What are People For?
I’ve been meaning to write a few (!) words about this article since I came across it in The Globe and Mail several days ago. It’s a review of a book called The World Without Us by Alan Weisman, and while I’ve not read the book yet, I find the premise of the book to be a curious one—one that I’m not sure is best suited for what it is trying to accomplish.
Weisman wants us to imagine a world without human beings—a world where we are no longer around to contaminate, destroy, and deface the world we live in. In this world without humans, nature’s indomitable character, awesome power, and adaptability come to the fore. What is preventing us from realizing this is our persistent anthropocentrism—we simply can’t help but consider ourselves to be the center of it all. Here’s a quote from the review which gives some sense of what the book is on about:
Still, believing we’re at the centre of it all, we find it hard, if not logically impossible, to contemplate a world without us: Some of us deny our special genius for self-destruction, some of us wallow in fear—and some of us persist in thinking that salvation, when and if it comes, will be our achievement as well. Anthropocentric to the last, we can’t conceive of a happy ending that doesn’t include us as both the agent and the beneficiary, the giver and the taker.
Well I’m going to go out on a limb and say something extremely unfashionable, especially given the current cultural anxiety about the state of the world and the apocalyptic warnings about our role in its destruction (and I’m going to resist the temptation to heavily qualify what I say—at least for now): I think that human beings really are at the center of it all. And I really can’t conceive of a happy ending that doesn’t include human beings as beneficiaries and agents of a very limited sort. Speaking as a Christian, I suppose that isn’t too surprising. Human beings are described in the book of Genesis as the pinnacle of God’s creation, the one in whom his image is said to rest. Human beings are described as being a part of creation, but a very unique and special part.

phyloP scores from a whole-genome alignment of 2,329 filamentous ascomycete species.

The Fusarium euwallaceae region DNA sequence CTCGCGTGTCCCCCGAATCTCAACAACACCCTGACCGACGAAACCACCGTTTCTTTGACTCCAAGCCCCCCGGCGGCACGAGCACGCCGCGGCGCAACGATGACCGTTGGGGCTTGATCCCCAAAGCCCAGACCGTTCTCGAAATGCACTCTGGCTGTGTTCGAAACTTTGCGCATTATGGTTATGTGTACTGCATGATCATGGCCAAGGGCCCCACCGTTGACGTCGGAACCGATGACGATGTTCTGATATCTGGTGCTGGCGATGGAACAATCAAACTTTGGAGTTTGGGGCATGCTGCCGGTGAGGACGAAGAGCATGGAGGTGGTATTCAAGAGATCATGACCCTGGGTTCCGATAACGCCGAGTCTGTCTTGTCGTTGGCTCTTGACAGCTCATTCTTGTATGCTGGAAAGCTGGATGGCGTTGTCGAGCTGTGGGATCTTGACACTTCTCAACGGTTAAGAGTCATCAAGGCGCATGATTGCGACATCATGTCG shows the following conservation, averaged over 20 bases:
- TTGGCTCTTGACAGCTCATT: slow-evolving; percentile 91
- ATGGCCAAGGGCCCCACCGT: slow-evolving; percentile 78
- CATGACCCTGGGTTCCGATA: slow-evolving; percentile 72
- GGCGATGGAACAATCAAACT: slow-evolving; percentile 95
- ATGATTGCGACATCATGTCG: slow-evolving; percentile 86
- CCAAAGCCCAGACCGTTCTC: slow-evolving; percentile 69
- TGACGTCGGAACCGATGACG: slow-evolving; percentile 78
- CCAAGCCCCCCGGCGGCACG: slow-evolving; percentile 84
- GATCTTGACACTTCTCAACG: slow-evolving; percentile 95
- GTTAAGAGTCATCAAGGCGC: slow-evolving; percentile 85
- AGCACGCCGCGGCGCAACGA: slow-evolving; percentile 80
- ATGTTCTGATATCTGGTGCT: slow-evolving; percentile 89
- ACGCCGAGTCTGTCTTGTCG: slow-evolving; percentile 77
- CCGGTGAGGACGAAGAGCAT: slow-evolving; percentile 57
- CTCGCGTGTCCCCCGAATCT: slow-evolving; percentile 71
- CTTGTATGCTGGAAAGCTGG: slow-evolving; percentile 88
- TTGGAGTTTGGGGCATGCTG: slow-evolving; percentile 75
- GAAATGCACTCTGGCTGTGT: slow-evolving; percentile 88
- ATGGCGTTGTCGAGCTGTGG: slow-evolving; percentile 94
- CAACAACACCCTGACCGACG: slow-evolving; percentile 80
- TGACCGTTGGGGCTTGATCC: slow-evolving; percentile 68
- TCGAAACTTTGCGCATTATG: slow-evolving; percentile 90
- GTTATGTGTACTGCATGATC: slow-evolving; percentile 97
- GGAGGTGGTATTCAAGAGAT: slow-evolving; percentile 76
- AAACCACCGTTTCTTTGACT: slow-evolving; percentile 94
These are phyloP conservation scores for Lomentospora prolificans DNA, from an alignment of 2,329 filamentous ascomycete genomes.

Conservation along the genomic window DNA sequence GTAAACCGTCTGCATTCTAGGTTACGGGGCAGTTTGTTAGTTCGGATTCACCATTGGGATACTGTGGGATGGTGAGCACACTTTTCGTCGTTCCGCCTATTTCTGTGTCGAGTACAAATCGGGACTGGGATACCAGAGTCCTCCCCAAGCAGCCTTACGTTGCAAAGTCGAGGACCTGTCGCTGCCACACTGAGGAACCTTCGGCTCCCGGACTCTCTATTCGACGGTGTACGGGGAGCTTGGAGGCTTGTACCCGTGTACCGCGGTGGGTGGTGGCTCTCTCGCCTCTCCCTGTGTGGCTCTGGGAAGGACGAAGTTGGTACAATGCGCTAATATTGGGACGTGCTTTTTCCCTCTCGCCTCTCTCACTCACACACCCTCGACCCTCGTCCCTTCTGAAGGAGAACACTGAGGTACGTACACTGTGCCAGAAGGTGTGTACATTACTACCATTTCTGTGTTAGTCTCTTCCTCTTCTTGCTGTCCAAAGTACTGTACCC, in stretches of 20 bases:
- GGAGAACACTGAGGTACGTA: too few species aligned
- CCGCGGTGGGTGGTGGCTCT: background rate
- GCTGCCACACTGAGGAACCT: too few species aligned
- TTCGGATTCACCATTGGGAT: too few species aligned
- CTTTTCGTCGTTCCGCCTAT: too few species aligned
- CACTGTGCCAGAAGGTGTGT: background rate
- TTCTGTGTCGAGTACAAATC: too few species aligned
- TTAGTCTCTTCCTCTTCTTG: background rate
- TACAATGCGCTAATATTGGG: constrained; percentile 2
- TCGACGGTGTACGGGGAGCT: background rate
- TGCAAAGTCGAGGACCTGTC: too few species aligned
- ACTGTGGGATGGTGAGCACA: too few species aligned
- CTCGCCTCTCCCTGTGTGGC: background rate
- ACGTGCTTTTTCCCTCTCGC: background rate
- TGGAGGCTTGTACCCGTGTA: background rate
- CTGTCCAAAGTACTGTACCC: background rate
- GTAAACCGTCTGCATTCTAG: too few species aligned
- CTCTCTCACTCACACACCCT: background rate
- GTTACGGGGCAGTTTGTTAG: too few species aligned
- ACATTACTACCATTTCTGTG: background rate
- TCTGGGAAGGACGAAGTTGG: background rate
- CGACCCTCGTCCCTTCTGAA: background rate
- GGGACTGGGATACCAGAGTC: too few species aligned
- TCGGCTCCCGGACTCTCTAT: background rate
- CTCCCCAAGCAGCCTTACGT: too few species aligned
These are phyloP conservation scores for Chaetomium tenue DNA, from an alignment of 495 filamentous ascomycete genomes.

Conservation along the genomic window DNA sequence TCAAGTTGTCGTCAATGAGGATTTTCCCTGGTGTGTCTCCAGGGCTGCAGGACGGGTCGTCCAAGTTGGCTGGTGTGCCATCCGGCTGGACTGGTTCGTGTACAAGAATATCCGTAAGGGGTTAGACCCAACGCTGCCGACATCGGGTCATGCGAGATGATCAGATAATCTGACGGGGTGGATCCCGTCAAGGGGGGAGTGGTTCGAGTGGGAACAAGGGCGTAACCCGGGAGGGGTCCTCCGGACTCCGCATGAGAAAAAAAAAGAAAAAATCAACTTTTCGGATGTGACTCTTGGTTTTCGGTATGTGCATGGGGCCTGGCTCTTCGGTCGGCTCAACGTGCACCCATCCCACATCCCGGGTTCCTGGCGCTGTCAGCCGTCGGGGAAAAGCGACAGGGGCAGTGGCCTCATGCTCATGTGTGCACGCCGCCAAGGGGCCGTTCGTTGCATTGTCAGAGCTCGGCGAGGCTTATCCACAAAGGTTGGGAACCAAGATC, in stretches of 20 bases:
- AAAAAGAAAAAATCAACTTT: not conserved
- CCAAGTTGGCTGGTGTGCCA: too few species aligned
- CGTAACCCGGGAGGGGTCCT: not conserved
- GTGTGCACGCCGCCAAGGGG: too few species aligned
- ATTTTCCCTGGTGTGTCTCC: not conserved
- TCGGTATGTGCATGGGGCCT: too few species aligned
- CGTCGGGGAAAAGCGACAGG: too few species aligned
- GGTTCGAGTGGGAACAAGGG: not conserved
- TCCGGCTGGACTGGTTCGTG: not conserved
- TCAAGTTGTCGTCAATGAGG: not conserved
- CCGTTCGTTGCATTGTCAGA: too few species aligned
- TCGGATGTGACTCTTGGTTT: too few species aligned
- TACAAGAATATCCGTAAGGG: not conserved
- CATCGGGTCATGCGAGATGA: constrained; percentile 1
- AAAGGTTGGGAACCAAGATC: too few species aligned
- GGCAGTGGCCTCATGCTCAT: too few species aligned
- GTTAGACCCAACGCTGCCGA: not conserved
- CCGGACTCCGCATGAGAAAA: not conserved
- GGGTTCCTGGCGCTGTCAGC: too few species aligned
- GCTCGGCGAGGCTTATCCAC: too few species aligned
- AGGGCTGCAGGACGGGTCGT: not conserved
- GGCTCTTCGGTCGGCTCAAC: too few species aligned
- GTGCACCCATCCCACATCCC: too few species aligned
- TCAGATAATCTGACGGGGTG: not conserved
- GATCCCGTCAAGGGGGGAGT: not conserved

But leaving the Bible out the picture entirely, I wonder about “curing” us of our anthropocentrism as a strategy for encouraging better care for the environment. Is convincing people that they are just an insignificant part of the natural world—a curious “mammal with an oversized brain” that has no special role to play and is in no way set apart from the rest of creation—the best way to promote more responsible behaviour in the world?
From a strictly utilitarian perspective, it seems to me we ought to be arguing that human beings are more, not less significant in the grand scheme of things. The belief that human beings are nothing more than a momentary blip on the cosmic map, ultimately destined for nothing but “uninteresting” extinction and futility, could lead to the view that raping and pillaging the environment to extract whatever pleasures and conveniences can be secured in the present actually makes sense. At the very least, there doesn’t seem to be an obvious straight line between the conviction that human beings are no more or less significant than any other mammal and the firm, almost religious conviction that we ought to be doing more to preserve the environment.
There’s obviously much more that could be said about this issue, but I’ve been getting many “suggestions” to make my posts shorter, so I’m doing my best. I’d be curious to know, however, if others sense any incongruity between this double condemnation of environmentally irresponsible behaviour on the hand, and arrogant anthropocentrism on the other. For my part, I think they make an awkward pair.